There are many possible meanings behind Washington Irving’s short story “Rip Van Winkle.” On the surface, it is about a man with a termagant wife who retreats to the woods one autumn afternoon to escape her “henpecking” only to encounter a strange man with a keg on his back who leads Rip to an opening in the woods where a bunch of people are morosely playing an archaic Dutch game; Rip then takes a swig from the keg and falls into a 20 year sleep only to
awaken having slept through the American Revolution. “Rip Van Winkle” has many possible deeper meanings, however; it could be about man’s need to escape when his life becomes insufferable; it could be about the paradox of no matter how much things change, they always stay the same; it could even be an antiBritish allegory in which Dame Van Winkle represents the tyranny of King George III; or perhaps it’s just a fun little fairy tale with various historical allusions aimed to blur the line between fact and fiction. The meanings are infinitely interpretable. Regardless of the real meaning, however, the fact remains that (a) the character of Rip awakens to find the country he lives in to be totally changed and doesn’t really care because nothing about his own life has really changed much, and that (b) there is some deeper meaning behind this story.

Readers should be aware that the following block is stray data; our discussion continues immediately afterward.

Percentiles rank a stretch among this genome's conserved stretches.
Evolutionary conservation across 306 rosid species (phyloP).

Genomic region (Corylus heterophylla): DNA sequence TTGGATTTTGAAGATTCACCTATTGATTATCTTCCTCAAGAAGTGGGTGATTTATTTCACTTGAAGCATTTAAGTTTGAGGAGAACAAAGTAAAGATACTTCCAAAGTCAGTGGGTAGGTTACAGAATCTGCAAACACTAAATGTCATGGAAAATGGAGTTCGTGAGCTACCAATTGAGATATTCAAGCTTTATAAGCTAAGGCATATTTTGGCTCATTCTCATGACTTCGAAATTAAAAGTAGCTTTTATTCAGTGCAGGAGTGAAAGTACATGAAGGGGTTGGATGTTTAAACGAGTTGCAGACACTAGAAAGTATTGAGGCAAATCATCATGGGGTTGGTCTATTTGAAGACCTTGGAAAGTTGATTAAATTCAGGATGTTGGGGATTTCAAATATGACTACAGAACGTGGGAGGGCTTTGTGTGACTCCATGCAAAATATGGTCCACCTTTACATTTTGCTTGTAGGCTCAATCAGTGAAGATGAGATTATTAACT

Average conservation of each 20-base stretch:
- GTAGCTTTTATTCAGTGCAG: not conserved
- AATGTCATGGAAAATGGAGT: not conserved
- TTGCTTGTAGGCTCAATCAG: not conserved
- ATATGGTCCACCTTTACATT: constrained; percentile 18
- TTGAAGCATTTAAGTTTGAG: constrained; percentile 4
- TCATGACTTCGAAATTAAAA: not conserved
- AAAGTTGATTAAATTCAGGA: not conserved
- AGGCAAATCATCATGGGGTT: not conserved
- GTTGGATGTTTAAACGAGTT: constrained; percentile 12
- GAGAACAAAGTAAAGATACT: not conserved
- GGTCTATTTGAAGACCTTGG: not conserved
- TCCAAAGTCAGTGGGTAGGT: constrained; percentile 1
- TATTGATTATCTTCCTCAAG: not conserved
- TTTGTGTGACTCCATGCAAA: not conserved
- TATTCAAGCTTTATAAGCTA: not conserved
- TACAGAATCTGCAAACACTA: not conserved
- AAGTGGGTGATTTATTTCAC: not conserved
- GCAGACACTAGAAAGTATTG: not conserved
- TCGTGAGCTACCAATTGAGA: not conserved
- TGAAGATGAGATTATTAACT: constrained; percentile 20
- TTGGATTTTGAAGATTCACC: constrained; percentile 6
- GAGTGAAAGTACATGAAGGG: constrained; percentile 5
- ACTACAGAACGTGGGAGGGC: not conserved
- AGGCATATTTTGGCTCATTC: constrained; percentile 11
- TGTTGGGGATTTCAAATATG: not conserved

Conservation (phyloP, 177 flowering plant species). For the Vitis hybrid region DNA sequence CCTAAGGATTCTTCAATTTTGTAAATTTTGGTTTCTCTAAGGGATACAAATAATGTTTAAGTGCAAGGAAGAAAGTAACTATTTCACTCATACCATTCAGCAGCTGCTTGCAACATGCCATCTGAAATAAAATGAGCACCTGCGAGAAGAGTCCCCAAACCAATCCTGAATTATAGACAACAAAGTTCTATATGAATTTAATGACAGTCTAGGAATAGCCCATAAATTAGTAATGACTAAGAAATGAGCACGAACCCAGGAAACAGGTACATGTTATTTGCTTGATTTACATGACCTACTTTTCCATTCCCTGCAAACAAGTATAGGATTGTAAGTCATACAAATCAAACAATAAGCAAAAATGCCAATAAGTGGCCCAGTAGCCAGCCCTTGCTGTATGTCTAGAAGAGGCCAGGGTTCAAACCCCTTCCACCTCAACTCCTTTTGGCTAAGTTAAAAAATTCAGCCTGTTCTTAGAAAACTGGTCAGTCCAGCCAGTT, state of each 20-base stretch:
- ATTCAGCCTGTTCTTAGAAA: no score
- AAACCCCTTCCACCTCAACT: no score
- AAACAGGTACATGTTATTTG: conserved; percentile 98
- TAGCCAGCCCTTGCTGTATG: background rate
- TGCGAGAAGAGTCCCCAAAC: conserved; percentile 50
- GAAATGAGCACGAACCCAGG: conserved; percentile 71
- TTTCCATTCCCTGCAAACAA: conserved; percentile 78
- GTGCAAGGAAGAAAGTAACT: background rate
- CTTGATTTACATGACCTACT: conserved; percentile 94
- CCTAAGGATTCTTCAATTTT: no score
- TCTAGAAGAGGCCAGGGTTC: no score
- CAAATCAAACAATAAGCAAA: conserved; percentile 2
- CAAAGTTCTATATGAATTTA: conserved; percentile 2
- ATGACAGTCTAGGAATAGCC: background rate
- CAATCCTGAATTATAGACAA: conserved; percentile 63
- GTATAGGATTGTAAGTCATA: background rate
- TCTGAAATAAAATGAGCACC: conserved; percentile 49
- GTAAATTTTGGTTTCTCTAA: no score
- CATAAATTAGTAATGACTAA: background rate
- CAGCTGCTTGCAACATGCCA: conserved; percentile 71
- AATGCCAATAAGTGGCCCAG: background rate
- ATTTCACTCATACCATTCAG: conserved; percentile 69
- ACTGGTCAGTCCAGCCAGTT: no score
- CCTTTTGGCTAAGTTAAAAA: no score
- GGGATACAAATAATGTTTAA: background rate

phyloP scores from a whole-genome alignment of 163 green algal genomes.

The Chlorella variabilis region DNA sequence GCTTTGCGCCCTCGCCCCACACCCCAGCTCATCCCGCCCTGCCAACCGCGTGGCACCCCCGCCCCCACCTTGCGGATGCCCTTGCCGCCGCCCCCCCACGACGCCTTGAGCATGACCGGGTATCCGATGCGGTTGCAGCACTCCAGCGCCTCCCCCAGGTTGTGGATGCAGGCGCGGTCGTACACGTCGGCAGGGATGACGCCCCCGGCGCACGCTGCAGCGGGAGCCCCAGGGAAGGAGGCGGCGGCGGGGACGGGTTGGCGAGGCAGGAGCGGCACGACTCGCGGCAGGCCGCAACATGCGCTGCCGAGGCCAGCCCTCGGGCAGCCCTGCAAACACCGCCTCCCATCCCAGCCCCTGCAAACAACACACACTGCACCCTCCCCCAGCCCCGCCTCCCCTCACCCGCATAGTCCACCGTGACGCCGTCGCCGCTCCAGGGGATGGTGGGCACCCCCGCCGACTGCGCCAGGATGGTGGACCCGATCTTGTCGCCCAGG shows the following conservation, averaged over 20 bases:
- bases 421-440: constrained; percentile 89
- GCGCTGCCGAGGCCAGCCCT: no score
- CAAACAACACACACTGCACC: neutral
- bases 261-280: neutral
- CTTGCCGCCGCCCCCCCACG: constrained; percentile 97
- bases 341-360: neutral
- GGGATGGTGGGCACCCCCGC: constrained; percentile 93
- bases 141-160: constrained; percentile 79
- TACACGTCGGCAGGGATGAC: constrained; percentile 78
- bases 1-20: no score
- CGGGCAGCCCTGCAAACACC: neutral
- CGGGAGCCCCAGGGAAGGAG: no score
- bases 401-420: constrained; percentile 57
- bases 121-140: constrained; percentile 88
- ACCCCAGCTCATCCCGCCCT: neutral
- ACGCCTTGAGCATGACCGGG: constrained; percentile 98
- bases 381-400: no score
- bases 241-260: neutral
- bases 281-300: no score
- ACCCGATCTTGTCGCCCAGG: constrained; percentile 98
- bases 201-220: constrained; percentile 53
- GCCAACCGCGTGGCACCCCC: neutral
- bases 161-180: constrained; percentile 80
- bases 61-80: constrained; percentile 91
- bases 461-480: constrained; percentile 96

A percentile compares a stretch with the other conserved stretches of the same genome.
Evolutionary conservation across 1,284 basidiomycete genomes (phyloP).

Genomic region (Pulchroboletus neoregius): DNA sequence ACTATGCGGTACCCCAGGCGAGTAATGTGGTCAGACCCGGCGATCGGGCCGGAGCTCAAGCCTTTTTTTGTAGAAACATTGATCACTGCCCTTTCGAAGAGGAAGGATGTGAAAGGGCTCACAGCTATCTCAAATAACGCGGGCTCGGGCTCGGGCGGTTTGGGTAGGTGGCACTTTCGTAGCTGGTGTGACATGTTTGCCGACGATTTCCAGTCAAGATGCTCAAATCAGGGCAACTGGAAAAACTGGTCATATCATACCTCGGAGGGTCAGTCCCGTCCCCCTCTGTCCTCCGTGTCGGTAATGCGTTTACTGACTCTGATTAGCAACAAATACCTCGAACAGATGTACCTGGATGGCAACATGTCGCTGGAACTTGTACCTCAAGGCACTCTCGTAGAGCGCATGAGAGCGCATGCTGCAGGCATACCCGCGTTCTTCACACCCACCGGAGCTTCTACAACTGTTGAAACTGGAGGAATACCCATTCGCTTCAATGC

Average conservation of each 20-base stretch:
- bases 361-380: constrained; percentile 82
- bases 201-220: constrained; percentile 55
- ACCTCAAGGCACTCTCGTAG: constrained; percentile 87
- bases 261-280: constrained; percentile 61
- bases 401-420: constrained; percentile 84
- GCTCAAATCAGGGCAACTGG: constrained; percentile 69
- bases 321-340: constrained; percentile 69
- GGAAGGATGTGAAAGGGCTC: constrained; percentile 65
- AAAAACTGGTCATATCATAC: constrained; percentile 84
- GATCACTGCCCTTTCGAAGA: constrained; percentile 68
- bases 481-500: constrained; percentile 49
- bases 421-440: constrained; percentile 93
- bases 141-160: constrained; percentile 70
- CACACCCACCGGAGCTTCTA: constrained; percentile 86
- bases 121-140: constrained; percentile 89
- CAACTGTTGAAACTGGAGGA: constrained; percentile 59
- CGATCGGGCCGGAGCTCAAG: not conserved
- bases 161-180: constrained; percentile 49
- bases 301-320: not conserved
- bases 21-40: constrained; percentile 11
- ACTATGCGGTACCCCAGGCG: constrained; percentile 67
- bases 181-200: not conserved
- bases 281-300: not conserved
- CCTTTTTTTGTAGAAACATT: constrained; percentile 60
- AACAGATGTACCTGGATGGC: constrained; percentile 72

That said, just for fun, students will imagine this story took place today. Students will imagine that a man named Rip falls asleep 20 years ago and just woke up (or they could imagine he falls asleep today and then wakes up in 20 years from now). What has changed, what is his attitude towards it, and what social commentary does Rip’s reaction imply?
Students will follow a 10-paragraph story structure or use a comic strip template to relay their stories.